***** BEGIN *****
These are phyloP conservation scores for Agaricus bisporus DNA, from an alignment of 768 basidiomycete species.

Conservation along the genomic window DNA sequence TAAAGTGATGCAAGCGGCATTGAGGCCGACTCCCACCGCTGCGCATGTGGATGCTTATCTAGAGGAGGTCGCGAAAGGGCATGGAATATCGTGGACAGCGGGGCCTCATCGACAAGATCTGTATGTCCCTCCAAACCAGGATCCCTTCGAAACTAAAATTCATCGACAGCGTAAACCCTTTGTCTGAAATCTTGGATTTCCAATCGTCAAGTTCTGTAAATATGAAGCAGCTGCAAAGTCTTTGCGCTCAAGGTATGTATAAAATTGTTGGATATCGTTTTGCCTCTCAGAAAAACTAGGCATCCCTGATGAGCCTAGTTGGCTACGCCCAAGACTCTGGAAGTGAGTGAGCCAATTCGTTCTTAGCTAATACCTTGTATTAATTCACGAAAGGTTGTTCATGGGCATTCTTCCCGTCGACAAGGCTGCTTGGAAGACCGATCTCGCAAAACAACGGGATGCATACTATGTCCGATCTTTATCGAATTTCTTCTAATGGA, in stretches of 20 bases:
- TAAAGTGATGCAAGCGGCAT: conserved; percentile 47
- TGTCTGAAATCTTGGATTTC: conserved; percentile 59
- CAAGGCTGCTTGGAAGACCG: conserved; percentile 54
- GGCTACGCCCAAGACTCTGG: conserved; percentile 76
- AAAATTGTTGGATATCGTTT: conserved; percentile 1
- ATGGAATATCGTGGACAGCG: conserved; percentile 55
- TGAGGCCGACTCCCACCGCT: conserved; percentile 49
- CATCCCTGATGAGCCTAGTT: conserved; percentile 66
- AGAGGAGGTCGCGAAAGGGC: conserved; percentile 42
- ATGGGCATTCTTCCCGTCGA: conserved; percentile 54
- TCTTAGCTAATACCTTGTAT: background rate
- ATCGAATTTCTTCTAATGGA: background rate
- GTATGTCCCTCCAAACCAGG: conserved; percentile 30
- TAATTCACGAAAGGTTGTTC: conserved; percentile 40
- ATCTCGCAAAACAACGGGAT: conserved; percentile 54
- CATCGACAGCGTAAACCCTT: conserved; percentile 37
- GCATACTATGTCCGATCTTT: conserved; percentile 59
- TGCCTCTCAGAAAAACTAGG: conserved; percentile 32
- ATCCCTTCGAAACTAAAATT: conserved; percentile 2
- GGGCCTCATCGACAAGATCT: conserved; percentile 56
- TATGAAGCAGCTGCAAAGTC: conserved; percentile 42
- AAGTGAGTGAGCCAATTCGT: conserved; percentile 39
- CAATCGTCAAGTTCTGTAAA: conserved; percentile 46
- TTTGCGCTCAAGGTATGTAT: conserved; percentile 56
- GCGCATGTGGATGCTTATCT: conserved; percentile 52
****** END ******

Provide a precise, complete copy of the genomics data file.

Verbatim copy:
These are phyloP conservation scores for Agaricus bisporus DNA, from an alignment of 768 basidiomycete species.

Conservation along the genomic window DNA sequence TAAAGTGATGCAAGCGGCATTGAGGCCGACTCCCACCGCTGCGCATGTGGATGCTTATCTAGAGGAGGTCGCGAAAGGGCATGGAATATCGTGGACAGCGGGGCCTCATCGACAAGATCTGTATGTCCCTCCAAACCAGGATCCCTTCGAAACTAAAATTCATCGACAGCGTAAACCCTTTGTCTGAAATCTTGGATTTCCAATCGTCAAGTTCTGTAAATATGAAGCAGCTGCAAAGTCTTTGCGCTCAAGGTATGTATAAAATTGTTGGATATCGTTTTGCCTCTCAGAAAAACTAGGCATCCCTGATGAGCCTAGTTGGCTACGCCCAAGACTCTGGAAGTGAGTGAGCCAATTCGTTCTTAGCTAATACCTTGTATTAATTCACGAAAGGTTGTTCATGGGCATTCTTCCCGTCGACAAGGCTGCTTGGAAGACCGATCTCGCAAAACAACGGGATGCATACTATGTCCGATCTTTATCGAATTTCTTCTAATGGA, in stretches of 20 bases:
- TAAAGTGATGCAAGCGGCAT: conserved; percentile 47
- TGTCTGAAATCTTGGATTTC: conserved; percentile 59
- CAAGGCTGCTTGGAAGACCG: conserved; percentile 54
- GGCTACGCCCAAGACTCTGG: conserved; percentile 76
- AAAATTGTTGGATATCGTTT: conserved; percentile 1
- ATGGAATATCGTGGACAGCG: conserved; percentile 55
- TGAGGCCGACTCCCACCGCT: conserved; percentile 49
- CATCCCTGATGAGCCTAGTT: conserved; percentile 66
- AGAGGAGGTCGCGAAAGGGC: conserved; percentile 42
- ATGGGCATTCTTCCCGTCGA: conserved; percentile 54
- TCTTAGCTAATACCTTGTAT: background rate
- ATCGAATTTCTTCTAATGGA: background rate
- GTATGTCCCTCCAAACCAGG: conserved; percentile 30
- TAATTCACGAAAGGTTGTTC: conserved; percentile 40
- ATCTCGCAAAACAACGGGAT: conserved; percentile 54
- CATCGACAGCGTAAACCCTT: conserved; percentile 37
- GCATACTATGTCCGATCTTT: conserved; percentile 59
- TGCCTCTCAGAAAAACTAGG: conserved; percentile 32
- ATCCCTTCGAAACTAAAATT: conserved; percentile 2
- GGGCCTCATCGACAAGATCT: conserved; percentile 56
- TATGAAGCAGCTGCAAAGTC: conserved; percentile 42
- AAGTGAGTGAGCCAATTCGT: conserved; percentile 39
- CAATCGTCAAGTTCTGTAAA: conserved; percentile 46
- TTTGCGCTCAAGGTATGTAT: conserved; percentile 56
- GCGCATGTGGATGCTTATCT: conserved; percentile 52